members of the various activity committees, nine in number,
the graduate manager, anl all coaches and trainers, as well
as handling all student finances, and taking over all powers
not delegated to other councils. Is this giving too much
power to one body, to consist of six studlents, three faculty,
one alumni, and two ex-officio members? Would there be
danger in delegating so much power to such a small group?
There are many questions which must be decided before
students can expect to vote intelligently on the new plan. The
Emerald hopes to be able to present full details of the plan,
as well as both sides of the question of a change in student
“If there is anything the public does not wish to go
abroad to the world, it should blame itself that the thing ex
ists—not the newspaper for publishing its existence.” The
application of this quotation might well be made to college
publications, which are often asked to cover things up that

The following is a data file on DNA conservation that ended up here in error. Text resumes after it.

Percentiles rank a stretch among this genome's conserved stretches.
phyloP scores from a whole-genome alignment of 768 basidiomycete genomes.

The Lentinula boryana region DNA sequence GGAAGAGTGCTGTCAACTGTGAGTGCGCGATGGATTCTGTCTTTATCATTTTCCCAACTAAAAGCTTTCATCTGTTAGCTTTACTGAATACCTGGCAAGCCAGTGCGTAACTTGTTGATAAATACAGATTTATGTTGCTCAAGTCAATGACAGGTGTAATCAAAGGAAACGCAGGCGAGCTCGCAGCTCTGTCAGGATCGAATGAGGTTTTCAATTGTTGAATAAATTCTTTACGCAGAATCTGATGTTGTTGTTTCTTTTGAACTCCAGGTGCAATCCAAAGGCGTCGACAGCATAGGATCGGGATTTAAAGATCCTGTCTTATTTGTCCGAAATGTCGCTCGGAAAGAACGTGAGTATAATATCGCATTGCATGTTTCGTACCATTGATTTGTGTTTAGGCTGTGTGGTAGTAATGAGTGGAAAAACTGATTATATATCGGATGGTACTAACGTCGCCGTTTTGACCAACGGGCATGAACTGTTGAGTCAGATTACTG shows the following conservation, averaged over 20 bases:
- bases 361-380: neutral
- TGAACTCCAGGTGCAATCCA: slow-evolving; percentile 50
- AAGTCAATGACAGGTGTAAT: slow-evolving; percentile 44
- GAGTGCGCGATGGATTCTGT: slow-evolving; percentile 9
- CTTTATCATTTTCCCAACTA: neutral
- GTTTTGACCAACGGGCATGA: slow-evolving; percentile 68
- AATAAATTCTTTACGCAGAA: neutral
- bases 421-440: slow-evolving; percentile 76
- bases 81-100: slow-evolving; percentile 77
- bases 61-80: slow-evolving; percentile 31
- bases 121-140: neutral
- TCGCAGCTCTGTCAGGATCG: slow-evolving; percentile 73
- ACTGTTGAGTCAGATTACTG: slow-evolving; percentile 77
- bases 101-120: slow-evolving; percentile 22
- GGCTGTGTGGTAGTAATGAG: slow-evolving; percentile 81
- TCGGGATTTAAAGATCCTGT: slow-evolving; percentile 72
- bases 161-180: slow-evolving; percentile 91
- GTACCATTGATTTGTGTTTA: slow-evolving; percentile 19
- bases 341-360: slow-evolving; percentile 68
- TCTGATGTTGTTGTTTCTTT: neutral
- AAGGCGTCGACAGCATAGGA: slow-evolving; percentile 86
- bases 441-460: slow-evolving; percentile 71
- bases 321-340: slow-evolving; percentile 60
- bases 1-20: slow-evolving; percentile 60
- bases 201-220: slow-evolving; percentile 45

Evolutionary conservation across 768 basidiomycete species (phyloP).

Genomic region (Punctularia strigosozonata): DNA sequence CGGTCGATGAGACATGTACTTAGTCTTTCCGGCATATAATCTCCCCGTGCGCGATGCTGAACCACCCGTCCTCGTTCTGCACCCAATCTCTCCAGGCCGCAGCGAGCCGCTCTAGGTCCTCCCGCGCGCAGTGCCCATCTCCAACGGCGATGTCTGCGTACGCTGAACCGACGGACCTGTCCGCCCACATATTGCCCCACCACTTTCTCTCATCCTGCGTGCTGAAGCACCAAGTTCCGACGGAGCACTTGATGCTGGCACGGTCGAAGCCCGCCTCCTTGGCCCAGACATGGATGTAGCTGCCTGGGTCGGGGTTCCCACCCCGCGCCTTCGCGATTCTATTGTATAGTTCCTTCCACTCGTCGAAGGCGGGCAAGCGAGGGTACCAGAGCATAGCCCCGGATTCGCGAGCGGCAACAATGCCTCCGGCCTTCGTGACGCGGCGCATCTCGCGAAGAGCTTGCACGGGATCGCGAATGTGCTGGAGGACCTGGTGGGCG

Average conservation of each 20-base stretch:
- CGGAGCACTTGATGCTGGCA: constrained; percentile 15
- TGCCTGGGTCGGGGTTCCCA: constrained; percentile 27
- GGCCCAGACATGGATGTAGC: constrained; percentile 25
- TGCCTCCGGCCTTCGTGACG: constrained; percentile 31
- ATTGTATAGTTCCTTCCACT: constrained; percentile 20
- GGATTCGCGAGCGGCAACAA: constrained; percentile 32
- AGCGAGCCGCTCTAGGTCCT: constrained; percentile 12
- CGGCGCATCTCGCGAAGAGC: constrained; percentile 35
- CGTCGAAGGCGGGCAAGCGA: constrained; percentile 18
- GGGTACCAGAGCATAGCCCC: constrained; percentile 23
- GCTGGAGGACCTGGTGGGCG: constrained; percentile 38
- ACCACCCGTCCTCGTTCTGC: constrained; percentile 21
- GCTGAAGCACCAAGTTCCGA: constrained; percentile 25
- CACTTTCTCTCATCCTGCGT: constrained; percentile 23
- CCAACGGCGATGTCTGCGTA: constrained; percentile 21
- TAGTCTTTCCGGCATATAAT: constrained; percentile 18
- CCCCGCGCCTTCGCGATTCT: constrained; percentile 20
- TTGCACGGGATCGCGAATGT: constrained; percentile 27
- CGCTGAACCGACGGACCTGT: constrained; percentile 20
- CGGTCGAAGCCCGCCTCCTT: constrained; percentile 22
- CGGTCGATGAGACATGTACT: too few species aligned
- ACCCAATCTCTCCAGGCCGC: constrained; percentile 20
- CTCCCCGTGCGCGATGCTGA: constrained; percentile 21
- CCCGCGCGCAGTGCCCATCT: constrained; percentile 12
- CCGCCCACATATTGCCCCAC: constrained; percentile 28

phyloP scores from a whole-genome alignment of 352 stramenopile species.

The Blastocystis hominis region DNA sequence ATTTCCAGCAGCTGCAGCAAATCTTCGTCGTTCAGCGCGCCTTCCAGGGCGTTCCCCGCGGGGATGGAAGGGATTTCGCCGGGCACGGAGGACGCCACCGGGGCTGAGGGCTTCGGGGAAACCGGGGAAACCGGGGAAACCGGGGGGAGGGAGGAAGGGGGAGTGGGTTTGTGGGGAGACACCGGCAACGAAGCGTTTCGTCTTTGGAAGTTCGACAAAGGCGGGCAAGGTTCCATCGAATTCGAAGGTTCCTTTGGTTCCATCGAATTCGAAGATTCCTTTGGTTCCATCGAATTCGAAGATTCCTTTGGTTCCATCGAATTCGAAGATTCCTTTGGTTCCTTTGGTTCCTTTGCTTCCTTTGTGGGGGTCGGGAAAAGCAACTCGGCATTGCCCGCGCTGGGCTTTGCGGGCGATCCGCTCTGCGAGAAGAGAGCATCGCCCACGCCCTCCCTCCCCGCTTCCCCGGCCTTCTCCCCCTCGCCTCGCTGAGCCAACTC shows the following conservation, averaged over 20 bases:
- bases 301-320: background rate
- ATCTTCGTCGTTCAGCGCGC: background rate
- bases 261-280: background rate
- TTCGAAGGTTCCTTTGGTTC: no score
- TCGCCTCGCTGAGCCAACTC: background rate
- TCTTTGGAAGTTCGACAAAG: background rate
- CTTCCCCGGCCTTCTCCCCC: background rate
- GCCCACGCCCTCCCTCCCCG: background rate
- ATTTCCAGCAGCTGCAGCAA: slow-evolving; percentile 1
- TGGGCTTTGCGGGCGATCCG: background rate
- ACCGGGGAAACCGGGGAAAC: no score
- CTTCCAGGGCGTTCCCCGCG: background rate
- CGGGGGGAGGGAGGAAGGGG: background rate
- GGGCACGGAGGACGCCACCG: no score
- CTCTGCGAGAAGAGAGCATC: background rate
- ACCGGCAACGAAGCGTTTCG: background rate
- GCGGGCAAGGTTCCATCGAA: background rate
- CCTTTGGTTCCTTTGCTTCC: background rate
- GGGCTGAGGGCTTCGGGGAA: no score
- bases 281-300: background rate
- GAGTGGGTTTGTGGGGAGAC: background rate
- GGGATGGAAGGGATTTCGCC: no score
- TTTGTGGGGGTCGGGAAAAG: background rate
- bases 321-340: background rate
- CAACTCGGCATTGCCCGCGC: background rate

the outside world might not know what is happening. It
need not be said again that the Emerald stands for the pic
turing of all that happens at Oregon.—the news of the campus
While this committee is revising the constitution, why not
do away with the Yell Leader Advisory committee, a body
which seems not to function. The varsity yell leader might
well be made a member of the stud'ent council, since that group
is given power to help in such matters as concerns University
rooting. Often occasions arise where the help of the yell
leader on the student council would be advisable.
Boys’ Work Class. — Meets with Hal
[Donnolly Wednesday evening at 8:15.
Sigma Delta Chi. — Meeting Thursday
evening, 7:30 at the Kappa Sigma house.
Order of the “0.” — The Order of the
“O” will meet this afternoon at 4 o’clock
in the varsity room at the gym. Impor
tant business. “Spike” Leslie, presi
Washington Club. — Meeting Wednes
day night at 8 p. rn. in assembly room of
Oregon hall.
Crossroads. — M e e t i ng Wednesday
evening at 7:30 o’clock.
Home Economics Club. — Meeting
Thursday evening at 7:15.
Condon Club. — Announces a meeting
tonight at 7:30 in Johnson Hall, room 4.
Dr. Hodge will speak on erosion by
springs and it's relation to railroad con
struction on the Pacific coast. Anyone
interested is invited to attend.